Col. Larsen noted that if a nation, organization or individual mounted a successful BW attack, it would inspire others to attempt to achieve the same effect, thus increasing the odds of more BW attacks. Conversely, an adversary observing little or no effect might be more likely to change tactics, reducing the odds of a BW attack. Col. Larsen then asserted that the U.S. should focus its efforts on improving response capability, especially the ability to rapidly produce and administer a range of medical countermeasures (drugs, vaccines) to the population. If the U.S. were to become truly resilient to BW, then these weapons could effectively be removed from the broader category of weapons of mass destruction (WMDs). Limiting the consequences of a BW attack by preventing the potential for a “bio- Katrina” is a primary focus of the Commission on the Prevention of Weapons of Mass Destruction Proliferation and Terrorism.
Goals of Deterrence
Dr. Kadlec views deterrence as a “mind game” with two goals: 1) Make would-be bioterrorists believe that the effects of a BW attack will be far less severe than intended because the U.S. is able to mount a coordinated, robust response; and 2) Make it well-understood that use of WMD, including BW, will unquestionably result in harsh consequences for those deemed responsible. In the previous panel, Dr. Smith noted that, though our ability to attribute a BW attack is limited, great progress has been made since the Amerithrax investigation. As attribution capability is developed, it will increase America’s resilience and enhance deterrence. Dr. Kadlec closed by noting that we need to “maximize our collective security” by increasing the resilience of our allies, as our security depends upon their resilience.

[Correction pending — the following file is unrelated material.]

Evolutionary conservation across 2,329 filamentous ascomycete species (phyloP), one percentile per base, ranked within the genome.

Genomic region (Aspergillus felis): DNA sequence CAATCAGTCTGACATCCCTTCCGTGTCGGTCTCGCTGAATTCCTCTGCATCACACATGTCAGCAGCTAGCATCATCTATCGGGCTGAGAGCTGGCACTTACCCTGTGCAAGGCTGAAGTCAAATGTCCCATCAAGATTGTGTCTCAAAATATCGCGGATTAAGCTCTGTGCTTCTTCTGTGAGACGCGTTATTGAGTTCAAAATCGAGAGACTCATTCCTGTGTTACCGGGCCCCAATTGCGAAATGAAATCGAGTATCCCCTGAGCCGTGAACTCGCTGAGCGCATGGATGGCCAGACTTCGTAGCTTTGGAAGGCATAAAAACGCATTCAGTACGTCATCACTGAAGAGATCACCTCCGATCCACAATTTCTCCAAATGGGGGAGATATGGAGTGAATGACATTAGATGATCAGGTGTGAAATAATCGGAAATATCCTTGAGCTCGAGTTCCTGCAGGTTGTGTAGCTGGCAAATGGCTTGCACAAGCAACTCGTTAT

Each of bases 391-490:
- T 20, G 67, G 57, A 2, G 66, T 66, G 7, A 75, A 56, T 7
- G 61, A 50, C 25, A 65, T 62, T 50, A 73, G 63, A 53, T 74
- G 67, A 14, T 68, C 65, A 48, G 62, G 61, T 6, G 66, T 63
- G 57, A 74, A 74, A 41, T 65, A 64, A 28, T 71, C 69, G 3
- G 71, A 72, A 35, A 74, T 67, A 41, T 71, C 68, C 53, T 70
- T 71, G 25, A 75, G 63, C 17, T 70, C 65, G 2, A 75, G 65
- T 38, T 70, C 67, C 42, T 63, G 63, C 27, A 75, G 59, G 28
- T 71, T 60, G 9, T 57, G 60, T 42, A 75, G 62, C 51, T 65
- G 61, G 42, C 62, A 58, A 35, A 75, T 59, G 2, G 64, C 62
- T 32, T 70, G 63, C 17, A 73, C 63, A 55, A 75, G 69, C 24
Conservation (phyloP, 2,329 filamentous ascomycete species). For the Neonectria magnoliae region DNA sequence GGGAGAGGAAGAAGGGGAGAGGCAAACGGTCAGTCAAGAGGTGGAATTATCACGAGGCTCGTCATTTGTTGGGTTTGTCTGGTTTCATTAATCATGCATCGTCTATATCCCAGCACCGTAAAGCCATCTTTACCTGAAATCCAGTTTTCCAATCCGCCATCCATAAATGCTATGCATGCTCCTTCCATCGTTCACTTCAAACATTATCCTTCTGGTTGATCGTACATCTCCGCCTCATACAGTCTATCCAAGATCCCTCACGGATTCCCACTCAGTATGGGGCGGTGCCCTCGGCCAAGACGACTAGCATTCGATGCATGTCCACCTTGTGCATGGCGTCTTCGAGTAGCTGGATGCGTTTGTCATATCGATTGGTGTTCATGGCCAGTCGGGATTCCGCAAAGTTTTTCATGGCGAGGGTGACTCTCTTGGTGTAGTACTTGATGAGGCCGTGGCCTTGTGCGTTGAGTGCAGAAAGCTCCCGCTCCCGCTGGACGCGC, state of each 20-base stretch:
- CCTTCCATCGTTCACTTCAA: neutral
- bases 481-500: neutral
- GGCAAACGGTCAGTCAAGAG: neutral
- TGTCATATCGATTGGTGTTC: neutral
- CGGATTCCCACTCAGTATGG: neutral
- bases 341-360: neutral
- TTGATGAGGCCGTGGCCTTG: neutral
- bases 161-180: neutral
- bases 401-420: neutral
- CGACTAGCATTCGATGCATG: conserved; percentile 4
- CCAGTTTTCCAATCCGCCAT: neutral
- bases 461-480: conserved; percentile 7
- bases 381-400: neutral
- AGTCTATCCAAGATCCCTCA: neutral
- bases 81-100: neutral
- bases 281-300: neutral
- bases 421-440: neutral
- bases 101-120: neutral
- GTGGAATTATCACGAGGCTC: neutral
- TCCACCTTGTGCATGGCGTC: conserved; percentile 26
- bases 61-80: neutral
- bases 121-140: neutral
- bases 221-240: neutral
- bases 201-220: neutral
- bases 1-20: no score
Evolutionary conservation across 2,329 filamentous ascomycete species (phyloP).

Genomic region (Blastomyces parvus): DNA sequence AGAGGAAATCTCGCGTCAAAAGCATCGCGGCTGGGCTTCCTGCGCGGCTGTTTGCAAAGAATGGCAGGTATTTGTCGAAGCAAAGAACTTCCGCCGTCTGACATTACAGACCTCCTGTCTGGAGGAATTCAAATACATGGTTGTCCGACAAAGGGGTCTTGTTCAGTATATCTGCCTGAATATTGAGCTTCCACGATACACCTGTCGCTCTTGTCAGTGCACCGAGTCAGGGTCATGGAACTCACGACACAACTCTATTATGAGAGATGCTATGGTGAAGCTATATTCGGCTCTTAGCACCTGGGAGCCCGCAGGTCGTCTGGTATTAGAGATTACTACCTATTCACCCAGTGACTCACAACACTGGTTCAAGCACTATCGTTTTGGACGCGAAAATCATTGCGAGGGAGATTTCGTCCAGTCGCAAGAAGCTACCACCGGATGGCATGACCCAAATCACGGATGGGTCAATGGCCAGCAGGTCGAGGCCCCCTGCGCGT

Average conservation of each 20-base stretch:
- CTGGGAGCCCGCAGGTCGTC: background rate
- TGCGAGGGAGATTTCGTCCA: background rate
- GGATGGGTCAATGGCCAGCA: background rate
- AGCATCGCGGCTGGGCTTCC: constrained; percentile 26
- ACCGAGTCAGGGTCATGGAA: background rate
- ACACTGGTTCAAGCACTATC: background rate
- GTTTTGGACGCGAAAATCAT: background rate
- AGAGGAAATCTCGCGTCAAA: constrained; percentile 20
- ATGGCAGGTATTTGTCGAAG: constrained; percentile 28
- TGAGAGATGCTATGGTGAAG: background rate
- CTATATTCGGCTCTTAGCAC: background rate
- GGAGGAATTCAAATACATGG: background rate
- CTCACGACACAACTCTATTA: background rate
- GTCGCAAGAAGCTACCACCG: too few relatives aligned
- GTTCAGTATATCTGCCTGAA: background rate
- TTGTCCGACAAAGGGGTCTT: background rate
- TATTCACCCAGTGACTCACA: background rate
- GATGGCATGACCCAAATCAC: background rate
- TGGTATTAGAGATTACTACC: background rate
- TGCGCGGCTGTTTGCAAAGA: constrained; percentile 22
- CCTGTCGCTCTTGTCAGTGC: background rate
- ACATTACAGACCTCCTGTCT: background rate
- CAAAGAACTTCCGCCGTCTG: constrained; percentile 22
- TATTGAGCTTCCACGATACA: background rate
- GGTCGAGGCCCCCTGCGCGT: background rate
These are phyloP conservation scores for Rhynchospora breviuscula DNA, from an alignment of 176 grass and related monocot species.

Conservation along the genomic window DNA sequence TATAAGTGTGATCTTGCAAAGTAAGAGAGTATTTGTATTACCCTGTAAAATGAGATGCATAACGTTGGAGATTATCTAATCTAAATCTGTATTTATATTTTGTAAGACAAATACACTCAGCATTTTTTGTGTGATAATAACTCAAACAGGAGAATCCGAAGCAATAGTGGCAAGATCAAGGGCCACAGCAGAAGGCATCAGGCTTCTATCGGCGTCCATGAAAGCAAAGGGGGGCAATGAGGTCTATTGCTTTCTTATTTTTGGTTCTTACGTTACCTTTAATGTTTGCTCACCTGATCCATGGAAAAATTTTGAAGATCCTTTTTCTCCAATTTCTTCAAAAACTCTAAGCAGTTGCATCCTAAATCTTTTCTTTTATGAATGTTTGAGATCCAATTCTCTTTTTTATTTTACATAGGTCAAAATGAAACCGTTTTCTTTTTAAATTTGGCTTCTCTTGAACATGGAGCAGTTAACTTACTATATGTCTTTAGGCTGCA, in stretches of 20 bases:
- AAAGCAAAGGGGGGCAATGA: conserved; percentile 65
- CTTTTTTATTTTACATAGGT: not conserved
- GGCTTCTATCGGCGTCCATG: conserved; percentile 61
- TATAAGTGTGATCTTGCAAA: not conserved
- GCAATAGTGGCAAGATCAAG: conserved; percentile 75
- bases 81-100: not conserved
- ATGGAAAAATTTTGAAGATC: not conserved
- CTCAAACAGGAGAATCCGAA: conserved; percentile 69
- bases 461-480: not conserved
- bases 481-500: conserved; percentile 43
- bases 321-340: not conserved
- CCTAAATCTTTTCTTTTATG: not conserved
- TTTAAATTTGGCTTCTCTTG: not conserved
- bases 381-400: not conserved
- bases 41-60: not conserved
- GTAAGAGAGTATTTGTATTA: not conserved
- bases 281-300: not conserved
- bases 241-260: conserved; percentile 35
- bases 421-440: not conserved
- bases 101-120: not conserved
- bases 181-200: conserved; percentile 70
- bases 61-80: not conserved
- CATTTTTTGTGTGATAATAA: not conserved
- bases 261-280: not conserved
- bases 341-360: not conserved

Resilience Requires International Collaboration
Dr. Hamilton echoed Dr. Kadlec’s last point by saying that it would be insufficient to focus U.S. efforts on building resilience solely in the American homeland because “our resilience will rely on that of others.” In addition to protecting human health, a goal of ongoing U.S. biodefense efforts should be to defend and strengthen the networks that uphold free societies and prevent major social disruption. Toward that end, Dr. Hamilton proposed that a collaborative, multi-sectoral approach that engages the international community would be of great benefit. Finally, Dr. Hamilton closed by advocating for the support of moral and behavioral norms against the use of biological weapons as a means to “dishonor the act.”
The panelists concluded that a resilient nation may indeed act as a deterrent to would-be bioterrorists, and that the U.S. government should continue to implement measures that improve the nation’s ability to substantially diminish the consequences of a BW attack. The role of deterrence in the context of BW is still evolving. Building resilience through partnerships with other countries (e.g., international partnerships to create medicines and vaccines or to conduct disease surveillance) requires increased effort and attention.